March 13, 2008
300 Seattle-area families sought for study on how children learn self-control
Researchers trying to understand how young children develop the ability to control their attention, behaviors and emotions are looking for 300 Seattle-area families to participate in a new study.
The $1.2 million study is funded by the National Institute of Child Health and Human Development and will explore the role parents and families play in promoting self-control in preschool-age children, according to Liliana Lengua, a University of Washington associate professor of psychology who is directing the work.
“These skills are critical for children’s positive social development, but we know little about how children gain them,” she said.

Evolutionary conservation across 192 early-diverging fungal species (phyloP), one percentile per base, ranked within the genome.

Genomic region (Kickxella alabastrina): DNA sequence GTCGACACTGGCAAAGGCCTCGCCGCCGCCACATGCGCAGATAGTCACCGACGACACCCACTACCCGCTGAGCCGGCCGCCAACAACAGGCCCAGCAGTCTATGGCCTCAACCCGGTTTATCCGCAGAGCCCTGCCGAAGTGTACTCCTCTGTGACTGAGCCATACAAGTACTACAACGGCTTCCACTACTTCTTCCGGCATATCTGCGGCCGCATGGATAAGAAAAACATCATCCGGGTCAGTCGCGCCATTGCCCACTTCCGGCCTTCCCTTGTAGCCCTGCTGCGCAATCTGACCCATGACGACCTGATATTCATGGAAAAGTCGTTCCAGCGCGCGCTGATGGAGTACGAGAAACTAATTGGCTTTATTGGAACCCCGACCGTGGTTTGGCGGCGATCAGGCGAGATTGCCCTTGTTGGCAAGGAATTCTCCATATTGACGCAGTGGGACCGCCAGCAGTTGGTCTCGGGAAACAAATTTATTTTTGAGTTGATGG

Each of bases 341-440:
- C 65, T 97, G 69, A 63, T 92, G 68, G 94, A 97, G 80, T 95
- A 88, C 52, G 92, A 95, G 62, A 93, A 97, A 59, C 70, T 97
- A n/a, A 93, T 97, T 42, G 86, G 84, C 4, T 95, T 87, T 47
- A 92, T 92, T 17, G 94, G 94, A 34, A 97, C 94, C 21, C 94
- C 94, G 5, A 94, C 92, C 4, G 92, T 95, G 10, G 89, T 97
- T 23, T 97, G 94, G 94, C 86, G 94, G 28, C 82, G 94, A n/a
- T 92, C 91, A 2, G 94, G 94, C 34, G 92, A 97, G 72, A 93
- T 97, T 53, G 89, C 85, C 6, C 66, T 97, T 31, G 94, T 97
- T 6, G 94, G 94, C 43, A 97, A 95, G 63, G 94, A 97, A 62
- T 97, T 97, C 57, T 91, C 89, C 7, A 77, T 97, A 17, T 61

“We want to identify the things that parents and families can do to facilitate children’s positive adjustment through encouraging self-control in families representing the full range of income levels. The different experiences associated with various levels of family income, or socioeconomic level, may help shape the development of self-control skills.”
For the study, the UW researchers are looking for 100 families whose income is below the poverty level, 100 low-income families and 100 middle- to upper-income families.
To be eligible for the study, families must have a child between 2½ and 3 years of age and be available at the UW for four assessments over 2½ years. Participating families will be assessed once every nine months over that time span. During each assessment mothers will fill out a questionnaire about their child and will be observed during a play session with her child. Families that participate in all four assessments can earn $520 for their time and effort.
Parents who would like to participate in the study with their child or who have questions may call (206) 616-5768 or e-mail email@example.com.